Conclusions: The 6-week CB and HB rehabilitation programs improved muscle strength, balance, lower extremity function, and subjective ankle satisfaction in both groups. CB training showed a partially superior effect, although HB training recommended for participants who have difficulty visiting rehabilitation centers and may be an appropriate alternative.

Keywords

Home-based training; Rehabilitation; Center-based training; Strength; Balance; Chronic ankle instability

Cite and Share

Quan Jiang,Yong Hwan Kim,Joung Kyue Han. The effect of center-based versus home-based training for rehabilitation of chronic ankle instability in recreational athletes. Journal of Men's Health. 2021.doi:10.31083/jomh.2021.142.

References

[1] Halabchi F, Hassabi M. Acute ankle sprain in athletes: Clinical aspects and algorithmic approach. World Journal of Orthopedics. 2020; 11: 534–558.

[2] Yeung MS, Chan KM, So CH, Yuan WY. An epidemiological survey on ankle sprain. British Journal of Sports Medicine. 1994; 28: 112–116.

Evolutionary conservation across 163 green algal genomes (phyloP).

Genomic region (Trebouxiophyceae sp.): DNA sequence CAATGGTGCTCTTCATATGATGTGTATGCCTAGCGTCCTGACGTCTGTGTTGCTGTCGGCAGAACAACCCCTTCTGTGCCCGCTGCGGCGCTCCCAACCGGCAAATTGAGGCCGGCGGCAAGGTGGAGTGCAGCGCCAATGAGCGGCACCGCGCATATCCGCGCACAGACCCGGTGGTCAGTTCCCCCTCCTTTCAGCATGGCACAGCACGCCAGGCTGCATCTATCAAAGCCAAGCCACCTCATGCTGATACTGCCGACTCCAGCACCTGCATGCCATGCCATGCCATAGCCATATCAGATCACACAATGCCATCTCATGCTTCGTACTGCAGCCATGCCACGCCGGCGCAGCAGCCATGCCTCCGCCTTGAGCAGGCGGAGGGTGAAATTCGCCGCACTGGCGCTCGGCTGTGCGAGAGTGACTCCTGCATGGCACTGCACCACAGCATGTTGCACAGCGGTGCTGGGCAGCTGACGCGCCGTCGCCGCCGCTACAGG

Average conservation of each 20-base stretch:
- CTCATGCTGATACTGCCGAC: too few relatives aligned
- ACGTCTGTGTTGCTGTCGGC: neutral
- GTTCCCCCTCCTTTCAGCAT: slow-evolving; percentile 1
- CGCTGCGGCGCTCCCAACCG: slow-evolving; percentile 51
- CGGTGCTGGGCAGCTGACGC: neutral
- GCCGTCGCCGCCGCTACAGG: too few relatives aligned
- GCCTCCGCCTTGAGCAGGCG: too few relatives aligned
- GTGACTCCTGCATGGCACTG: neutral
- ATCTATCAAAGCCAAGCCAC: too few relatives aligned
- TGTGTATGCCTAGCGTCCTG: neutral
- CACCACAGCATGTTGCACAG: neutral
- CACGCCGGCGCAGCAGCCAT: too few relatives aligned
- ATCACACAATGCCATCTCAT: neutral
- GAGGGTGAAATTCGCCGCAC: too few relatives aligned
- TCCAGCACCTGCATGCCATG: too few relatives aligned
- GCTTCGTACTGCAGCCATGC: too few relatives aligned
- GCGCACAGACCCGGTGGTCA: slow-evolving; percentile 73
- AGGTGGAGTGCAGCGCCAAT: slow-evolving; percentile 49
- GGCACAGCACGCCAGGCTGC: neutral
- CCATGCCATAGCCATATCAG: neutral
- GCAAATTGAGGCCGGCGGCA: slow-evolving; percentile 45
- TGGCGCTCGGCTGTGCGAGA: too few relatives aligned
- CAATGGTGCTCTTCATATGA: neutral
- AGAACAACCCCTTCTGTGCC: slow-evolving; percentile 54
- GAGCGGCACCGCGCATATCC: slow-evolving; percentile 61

[3] Jagim AR, Luedke J, Fitzpatrick A, Winkelman G, Erickson JL, Askow AT, et al. The impact of COVID-19-related shutdown measures on the training habits and perceptions of Athletes in the United States: a brief research report. Frontiers in Sports and Active Living. 2020; 2: 208.

[4] Gribble PA, Delahunt E, Bleakley C, Caulfield B, Docherty CL, Fourchet F, et al. Selection criteria for patients with chronic ankle instability in controlled research: a position statement of the International Ankle Consortium. The Journal of Orthopaedic and Sports Physical Therapy. 2013; 43: 585–591.

[5] Herzog MM, Kerr ZY, Marshall SW, Wikstrom EA. Epidemiology of Ankle Sprains and Chronic Ankle Instability. Journal of Athletic Training. 2019; 54: 603–610.

[6] Ajis A, Maffulli N. Conservative management of chronic ankle instability. Foot and Ankle Clinics. 2006; 11: 531–537.

[7] Emery CA, Meeuwisse WH. The effectiveness of a neuromuscular prevention strategy to reduce injuries in youth soccer: a cluster-randomised controlled trial. British Journal of Sports Medicine. 2010; 44: 555–562.

[8] Lazarou L, Kofotolis N, Pafis G, Kellis E. Effects of two proprioceptive training programs on ankle range of motion, pain, functional and balance performance in individuals with ankle sprain. Journal of Back and Musculoskeletal Rehabilitation. 2018; 31: 437–446.

[9] Tiemstra JD. Update on acute ankle sprains. American Family Physician. 2012; 85: 1170–1176.